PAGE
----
Gubernatorial aspirant Greg Gianforte, whose only discernable and dubious claim to political fame is that he will do miracles for Montana’s economy, has a problem.
It turns out that during most of the time that Steve Bullock, his opponent, has been governor, the Montana economy has done pretty well. Employment growth has been robust, the unemployment rate is well below the rest of the country’s, and the state’s budget has been managed sensibly. More people than ever have health insurance. Child welfare has improved significantly. And we lead the nation in business startups. With Bullock’s record looking like that, there’s really not much for Gianforte and the Republican Party to hang their hat on when they say they’re going to make things all better.*
So it was no surprise when the Billings Gazette reported last week that a couple of Republican legislative bigwigs – Sen. Fred Thomas and Rep. Jeff Essmann – seized on the news that the state’s economy had shrunk over the past six months** to go after Bullock. The downturn in the economy, which resulted mostly from declines in energy production, agriculture, and transportation, also means that tax collections are lower than expected, that the state is spending more than it takes it, and that we’re going to have less money in the bank than we thought when we close the books next June.
And all of this, according to Thomas and Essmann, is Steve Bullock’s fault.
Yep. According to Thomas, whose economic theorizing is always inventive (to put it charitably), “over the last 12 years, the environmentalists have occupied the governor’s office and the chickens are coming home to roost.” Exactly how the “environmentalists” managed to drive the world price of oil from $100 to $40 a barrel, or produce the cheap natural gas that’s pushing coal out of the market, or depress grain prices, or strengthen the dollar and weaken exports, Thomas, if he knows, isn’t saying.
Thomas claims that "if we’re going to have a natural resource state, we need new leadership at the helm.” But the new leader in question is obviously Greg Gianforte, whose economic strategy so far appears to consist exclusively of big tax cuts for big businesses and wealthy taxpayers. That has even Thomas hemming and hawing a bit: given the current decline in tax revenue, Thomas tells us that he has cautioned Gianforte that he needs to show some “flexibility” in implementing tax cuts. The only problem with that is once he’s been flexible on tax cuts, Gianforte’s got nothing.
Thomas’ take on how the economy works and what Gianforte can do about it may suffer from incoherence, but when it comes to budgeting, Essmann appears to suffer from flat out politically inspired amnesia. According to the Gazette, Essmann “singled out spending based on ‘overly optimistic’ governor’s office revenue projections” as the reason the state has a deficit and is running through its cash reserves.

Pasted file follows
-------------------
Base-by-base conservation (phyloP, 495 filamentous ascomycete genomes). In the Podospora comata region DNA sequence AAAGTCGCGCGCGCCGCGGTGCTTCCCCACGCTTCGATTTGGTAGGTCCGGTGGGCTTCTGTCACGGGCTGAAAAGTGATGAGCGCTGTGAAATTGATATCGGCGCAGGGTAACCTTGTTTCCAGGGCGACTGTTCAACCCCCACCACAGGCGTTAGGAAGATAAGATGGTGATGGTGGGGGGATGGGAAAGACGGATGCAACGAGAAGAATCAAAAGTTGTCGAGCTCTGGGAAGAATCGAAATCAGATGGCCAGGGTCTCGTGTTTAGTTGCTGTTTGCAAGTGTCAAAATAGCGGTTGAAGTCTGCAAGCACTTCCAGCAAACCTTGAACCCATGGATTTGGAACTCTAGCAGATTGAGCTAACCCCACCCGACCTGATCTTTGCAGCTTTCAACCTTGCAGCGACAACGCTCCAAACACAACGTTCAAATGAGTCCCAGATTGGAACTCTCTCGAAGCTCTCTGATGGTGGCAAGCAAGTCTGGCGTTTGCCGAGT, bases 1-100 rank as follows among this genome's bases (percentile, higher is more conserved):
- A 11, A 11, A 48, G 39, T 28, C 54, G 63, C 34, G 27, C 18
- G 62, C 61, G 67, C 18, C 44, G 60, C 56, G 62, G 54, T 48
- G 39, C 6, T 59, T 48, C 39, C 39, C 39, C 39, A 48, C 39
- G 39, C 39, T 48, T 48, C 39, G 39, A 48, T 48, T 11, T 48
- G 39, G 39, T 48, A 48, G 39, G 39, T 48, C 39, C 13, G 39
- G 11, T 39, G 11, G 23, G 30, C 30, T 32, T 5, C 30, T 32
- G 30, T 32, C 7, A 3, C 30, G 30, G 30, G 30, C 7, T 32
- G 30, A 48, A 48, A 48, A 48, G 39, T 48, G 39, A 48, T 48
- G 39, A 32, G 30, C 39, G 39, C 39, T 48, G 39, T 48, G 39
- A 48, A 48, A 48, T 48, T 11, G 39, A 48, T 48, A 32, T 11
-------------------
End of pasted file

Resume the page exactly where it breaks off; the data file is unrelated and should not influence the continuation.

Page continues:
Well, no, not really.
When the legislature sets the level of spending and builds a budget, it develops its own revenue estimate; it doesn’t rely on the governor’s. And in 2015, when the legislative staff and the governor’s budget guys were coming up with wildly different numbers for revenue, we set up a special joint subcommittee (full disclosure: I was a member) of the House and Senate Tax committees to reconcile the differences and come up with an estimate of our own. We hammered away at it and in the end we – not the governor - created the revenue number that drove the level of spending. And the chair of that special joint subcommittee was none other than - wait for it! - Sen. Fred Thomas! It’s astonishing that Essmann seems to have forgotten how that all happened.
And if that's not ironic enough for you, consider that throughout budget deliberations the governor kept insisting that whatever the revenue estimate, we needed to limit spending enough to keep $350 million on hand, just in case anything went wrong. Well, something has gone wrong, we’ve needed the money, and we should be glad we have it. Bullock was pushing fiscal responsibility. Without it, by now we’d be slashing programs, laying people off, and making a bad situation worse. And there were a whole bunch of Republicans running around the Capitol in 2015 saying that keeping that much cash on hand was a bad thing – that we should give it back, a la Gianforte, or spend it on infrastructure.
Thomas and Essmann should thank their lucky stars – and Steve Bullock - that that didn’t happen.
*Well, there’s always Donald Trump. Oh wait…
**To be precise, the decline in gross state product occurred in the last quarter of 2015 and the first quarter of 2016. The data are not yet in to tell us what has happened since March of this year.